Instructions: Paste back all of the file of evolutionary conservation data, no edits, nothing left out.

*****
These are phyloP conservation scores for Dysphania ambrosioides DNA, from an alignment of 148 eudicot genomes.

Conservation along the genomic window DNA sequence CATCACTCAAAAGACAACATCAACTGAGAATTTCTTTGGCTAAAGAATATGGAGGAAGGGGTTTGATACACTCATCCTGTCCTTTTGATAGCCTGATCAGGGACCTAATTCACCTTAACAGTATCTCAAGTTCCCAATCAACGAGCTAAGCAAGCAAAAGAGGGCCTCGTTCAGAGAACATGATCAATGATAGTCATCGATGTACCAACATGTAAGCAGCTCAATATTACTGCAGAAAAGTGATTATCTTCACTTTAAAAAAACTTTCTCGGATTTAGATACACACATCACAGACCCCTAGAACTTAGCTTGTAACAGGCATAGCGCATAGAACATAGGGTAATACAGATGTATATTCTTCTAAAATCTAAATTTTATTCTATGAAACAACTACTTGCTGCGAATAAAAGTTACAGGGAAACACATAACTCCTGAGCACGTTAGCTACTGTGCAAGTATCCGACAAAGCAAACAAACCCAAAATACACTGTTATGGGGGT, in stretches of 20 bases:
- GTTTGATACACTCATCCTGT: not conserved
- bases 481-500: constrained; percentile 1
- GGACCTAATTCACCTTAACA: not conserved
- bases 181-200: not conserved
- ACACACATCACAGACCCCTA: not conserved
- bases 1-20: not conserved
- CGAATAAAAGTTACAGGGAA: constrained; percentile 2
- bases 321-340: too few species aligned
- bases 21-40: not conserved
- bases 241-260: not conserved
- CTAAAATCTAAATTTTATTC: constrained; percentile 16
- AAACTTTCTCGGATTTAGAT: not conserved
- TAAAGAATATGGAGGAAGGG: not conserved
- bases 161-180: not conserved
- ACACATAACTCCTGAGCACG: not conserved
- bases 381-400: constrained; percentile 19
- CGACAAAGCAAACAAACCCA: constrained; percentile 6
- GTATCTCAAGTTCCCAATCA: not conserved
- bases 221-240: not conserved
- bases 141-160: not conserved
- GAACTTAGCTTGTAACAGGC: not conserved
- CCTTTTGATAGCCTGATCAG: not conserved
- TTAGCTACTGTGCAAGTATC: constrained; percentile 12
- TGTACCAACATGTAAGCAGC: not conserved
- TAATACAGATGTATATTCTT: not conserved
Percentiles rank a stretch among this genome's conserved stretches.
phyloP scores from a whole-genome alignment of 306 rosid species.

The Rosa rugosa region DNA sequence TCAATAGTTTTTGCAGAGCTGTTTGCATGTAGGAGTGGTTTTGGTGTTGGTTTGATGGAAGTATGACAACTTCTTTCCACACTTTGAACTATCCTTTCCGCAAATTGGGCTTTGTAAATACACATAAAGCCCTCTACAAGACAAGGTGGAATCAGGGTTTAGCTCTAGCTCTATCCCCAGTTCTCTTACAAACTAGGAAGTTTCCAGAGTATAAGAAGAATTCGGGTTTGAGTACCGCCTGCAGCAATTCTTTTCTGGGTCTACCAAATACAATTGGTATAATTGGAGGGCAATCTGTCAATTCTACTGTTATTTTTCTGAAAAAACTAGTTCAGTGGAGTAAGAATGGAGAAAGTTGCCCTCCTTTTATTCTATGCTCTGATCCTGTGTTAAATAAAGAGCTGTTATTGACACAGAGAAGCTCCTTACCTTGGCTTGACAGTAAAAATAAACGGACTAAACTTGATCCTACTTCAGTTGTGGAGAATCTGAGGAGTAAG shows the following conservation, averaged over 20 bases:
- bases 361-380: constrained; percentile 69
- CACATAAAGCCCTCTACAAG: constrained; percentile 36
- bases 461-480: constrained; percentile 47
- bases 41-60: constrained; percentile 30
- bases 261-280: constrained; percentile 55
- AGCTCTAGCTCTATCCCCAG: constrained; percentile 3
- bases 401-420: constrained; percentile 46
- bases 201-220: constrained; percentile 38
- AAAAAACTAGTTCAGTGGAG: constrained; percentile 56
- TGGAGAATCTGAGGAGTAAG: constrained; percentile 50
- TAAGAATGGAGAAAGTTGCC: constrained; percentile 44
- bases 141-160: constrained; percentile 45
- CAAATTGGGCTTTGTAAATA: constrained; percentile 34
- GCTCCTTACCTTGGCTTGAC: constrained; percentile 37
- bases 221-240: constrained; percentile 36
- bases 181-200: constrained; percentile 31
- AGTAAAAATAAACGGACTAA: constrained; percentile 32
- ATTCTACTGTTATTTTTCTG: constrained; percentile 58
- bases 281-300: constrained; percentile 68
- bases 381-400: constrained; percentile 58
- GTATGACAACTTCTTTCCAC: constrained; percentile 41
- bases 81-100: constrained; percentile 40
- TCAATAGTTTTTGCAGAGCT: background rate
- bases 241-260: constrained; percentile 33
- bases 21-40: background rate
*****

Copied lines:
These are phyloP conservation scores for Dysphania ambrosioides DNA, from an alignment of 148 eudicot genomes.

Conservation along the genomic window DNA sequence CATCACTCAAAAGACAACATCAACTGAGAATTTCTTTGGCTAAAGAATATGGAGGAAGGGGTTTGATACACTCATCCTGTCCTTTTGATAGCCTGATCAGGGACCTAATTCACCTTAACAGTATCTCAAGTTCCCAATCAACGAGCTAAGCAAGCAAAAGAGGGCCTCGTTCAGAGAACATGATCAATGATAGTCATCGATGTACCAACATGTAAGCAGCTCAATATTACTGCAGAAAAGTGATTATCTTCACTTTAAAAAAACTTTCTCGGATTTAGATACACACATCACAGACCCCTAGAACTTAGCTTGTAACAGGCATAGCGCATAGAACATAGGGTAATACAGATGTATATTCTTCTAAAATCTAAATTTTATTCTATGAAACAACTACTTGCTGCGAATAAAAGTTACAGGGAAACACATAACTCCTGAGCACGTTAGCTACTGTGCAAGTATCCGACAAAGCAAACAAACCCAAAATACACTGTTATGGGGGT, in stretches of 20 bases:
- GTTTGATACACTCATCCTGT: not conserved
- bases 481-500: constrained; percentile 1
- GGACCTAATTCACCTTAACA: not conserved
- bases 181-200: not conserved
- ACACACATCACAGACCCCTA: not conserved
- bases 1-20: not conserved
- CGAATAAAAGTTACAGGGAA: constrained; percentile 2
- bases 321-340: too few species aligned
- bases 21-40: not conserved
- bases 241-260: not conserved
- CTAAAATCTAAATTTTATTC: constrained; percentile 16
- AAACTTTCTCGGATTTAGAT: not conserved
- TAAAGAATATGGAGGAAGGG: not conserved
- bases 161-180: not conserved
- ACACATAACTCCTGAGCACG: not conserved
- bases 381-400: constrained; percentile 19
- CGACAAAGCAAACAAACCCA: constrained; percentile 6
- GTATCTCAAGTTCCCAATCA: not conserved
- bases 221-240: not conserved
- bases 141-160: not conserved
- GAACTTAGCTTGTAACAGGC: not conserved
- CCTTTTGATAGCCTGATCAG: not conserved
- TTAGCTACTGTGCAAGTATC: constrained; percentile 12
- TGTACCAACATGTAAGCAGC: not conserved
- TAATACAGATGTATATTCTT: not conserved
Percentiles rank a stretch among this genome's conserved stretches.
phyloP scores from a whole-genome alignment of 306 rosid species.

The Rosa rugosa region DNA sequence TCAATAGTTTTTGCAGAGCTGTTTGCATGTAGGAGTGGTTTTGGTGTTGGTTTGATGGAAGTATGACAACTTCTTTCCACACTTTGAACTATCCTTTCCGCAAATTGGGCTTTGTAAATACACATAAAGCCCTCTACAAGACAAGGTGGAATCAGGGTTTAGCTCTAGCTCTATCCCCAGTTCTCTTACAAACTAGGAAGTTTCCAGAGTATAAGAAGAATTCGGGTTTGAGTACCGCCTGCAGCAATTCTTTTCTGGGTCTACCAAATACAATTGGTATAATTGGAGGGCAATCTGTCAATTCTACTGTTATTTTTCTGAAAAAACTAGTTCAGTGGAGTAAGAATGGAGAAAGTTGCCCTCCTTTTATTCTATGCTCTGATCCTGTGTTAAATAAAGAGCTGTTATTGACACAGAGAAGCTCCTTACCTTGGCTTGACAGTAAAAATAAACGGACTAAACTTGATCCTACTTCAGTTGTGGAGAATCTGAGGAGTAAG shows the following conservation, averaged over 20 bases:
- bases 361-380: constrained; percentile 69
- CACATAAAGCCCTCTACAAG: constrained; percentile 36
- bases 461-480: constrained; percentile 47
- bases 41-60: constrained; percentile 30
- bases 261-280: constrained; percentile 55
- AGCTCTAGCTCTATCCCCAG: constrained; percentile 3
- bases 401-420: constrained; percentile 46
- bases 201-220: constrained; percentile 38
- AAAAAACTAGTTCAGTGGAG: constrained; percentile 56
- TGGAGAATCTGAGGAGTAAG: constrained; percentile 50
- TAAGAATGGAGAAAGTTGCC: constrained; percentile 44
- bases 141-160: constrained; percentile 45
- CAAATTGGGCTTTGTAAATA: constrained; percentile 34
- GCTCCTTACCTTGGCTTGAC: constrained; percentile 37
- bases 221-240: constrained; percentile 36
- bases 181-200: constrained; percentile 31
- AGTAAAAATAAACGGACTAA: constrained; percentile 32
- ATTCTACTGTTATTTTTCTG: constrained; percentile 58
- bases 281-300: constrained; percentile 68
- bases 381-400: constrained; percentile 58
- GTATGACAACTTCTTTCCAC: constrained; percentile 41
- bases 81-100: constrained; percentile 40
- TCAATAGTTTTTGCAGAGCT: background rate
- bases 241-260: constrained; percentile 33
- bases 21-40: background rate